Wednesday, 22 July 2009

Parameters and Coefficients

I've discovered that there is one Chinese word which can mean in English - parameters and in other cases coefficients.

The Chinese word is 系数 (xi shu). It's extremely common in the kind of texts I work with. Particularly in physics or electronics and computing stuff.

You'll find a lot of websites with translations either way:

www.pinggu.org/bbs/b71i303671.html - uses parameter

dict.cnki.net/dict_source_d.aspx?searchword=coefficient&t=系数
- uses coefficient

So that leaves the translator with the problem of figuring out which is which from the context.


My first impression is that the English words are basically the same, but a dictionary search reveals:

Parameter (according to Princeton Dictionary)
  • a constant in the equation of a curve that can be varied to yield a family of similar curves
  • any factor that defines a system and determines (or limits) its performance
  • argument: (computer science) a reference or value that is passed to a function, procedure, subroutine, command, or program
  • a quantity (such as the mean or variance) that characterizes a statistical population and that can be estimated by calculations from sample data
Coefficient (according to the same source)

a constant number that serves as a measure of some property or characteristic


So obviously in computing, it is going to be parameter.

But both definitions are possible in Physics or maths stuff.

Sometimes there seems no way to be 100% sure. It's just a matter of educated guesses, dertermining things from context, and so on.

Thursday, 16 July 2009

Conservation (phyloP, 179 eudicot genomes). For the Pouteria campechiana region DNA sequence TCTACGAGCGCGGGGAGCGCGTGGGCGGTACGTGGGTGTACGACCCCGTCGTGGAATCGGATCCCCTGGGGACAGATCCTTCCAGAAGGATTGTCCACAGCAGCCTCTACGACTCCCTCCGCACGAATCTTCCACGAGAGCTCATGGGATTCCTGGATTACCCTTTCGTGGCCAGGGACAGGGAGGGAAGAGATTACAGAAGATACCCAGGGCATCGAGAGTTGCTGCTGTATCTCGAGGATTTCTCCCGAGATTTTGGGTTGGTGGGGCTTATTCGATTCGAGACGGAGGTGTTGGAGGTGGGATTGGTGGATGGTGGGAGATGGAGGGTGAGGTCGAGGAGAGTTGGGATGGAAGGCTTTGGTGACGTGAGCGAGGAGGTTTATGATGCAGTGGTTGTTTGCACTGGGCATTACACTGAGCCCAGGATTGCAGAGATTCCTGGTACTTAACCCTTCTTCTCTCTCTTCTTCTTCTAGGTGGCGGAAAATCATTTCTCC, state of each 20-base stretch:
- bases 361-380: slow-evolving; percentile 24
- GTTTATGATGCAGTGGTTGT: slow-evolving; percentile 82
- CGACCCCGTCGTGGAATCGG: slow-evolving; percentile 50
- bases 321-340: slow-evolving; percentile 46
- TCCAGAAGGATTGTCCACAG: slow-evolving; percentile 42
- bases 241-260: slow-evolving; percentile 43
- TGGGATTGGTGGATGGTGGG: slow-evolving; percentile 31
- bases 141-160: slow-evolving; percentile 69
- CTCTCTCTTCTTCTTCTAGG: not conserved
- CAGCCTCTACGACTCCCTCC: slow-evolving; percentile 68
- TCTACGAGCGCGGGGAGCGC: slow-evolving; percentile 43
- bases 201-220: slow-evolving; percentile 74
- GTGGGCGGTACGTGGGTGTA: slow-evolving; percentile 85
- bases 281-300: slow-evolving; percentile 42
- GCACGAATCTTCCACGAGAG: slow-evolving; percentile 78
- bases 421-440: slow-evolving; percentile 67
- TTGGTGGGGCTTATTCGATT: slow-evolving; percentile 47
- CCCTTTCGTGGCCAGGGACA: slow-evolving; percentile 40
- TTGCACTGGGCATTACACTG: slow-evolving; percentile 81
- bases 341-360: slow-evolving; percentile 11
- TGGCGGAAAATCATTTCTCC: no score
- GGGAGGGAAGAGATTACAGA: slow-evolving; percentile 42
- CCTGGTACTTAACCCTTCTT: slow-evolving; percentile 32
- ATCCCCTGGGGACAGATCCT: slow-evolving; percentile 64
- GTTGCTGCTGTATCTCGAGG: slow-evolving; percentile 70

Exc ess Data

I just completed a translation where in the source text, they had specified "taken into the stomach by the mouth". I originally translated it as "taken orally", but then I started wondering why they had specified "into the stomach".

So then I went backwards and forwards translating it as "taken orally into the stomach", "taken into the stomach" and so on. I wish I could have got in touch with the writer of the source text, but I couldn't.

In the end I decided to translate as "taken into the stomach orally".

I'm sure there is a lot that can be learned from that kind of problem. I guess if your source text is odd, then even the best translation will be odd.

Tuesday, 14 July 2009

Patent Translation

Patent translation is an area that you could write millions of articles on. I'm currently working on a pretty technical patent, and it's making me think about the differences in format between the various nations.

Is there any reason why all patents in the world, couldn't follow a particular standard (section 1 = prior art, section 2 = content etc). It's so frustrating that the patents from the various Chinese speaking regions have different formats. So I can't just run it through my translation memory to save a bit of time.

On the other hand, the lack of any logical interaction gives me a way to show my skills to the client.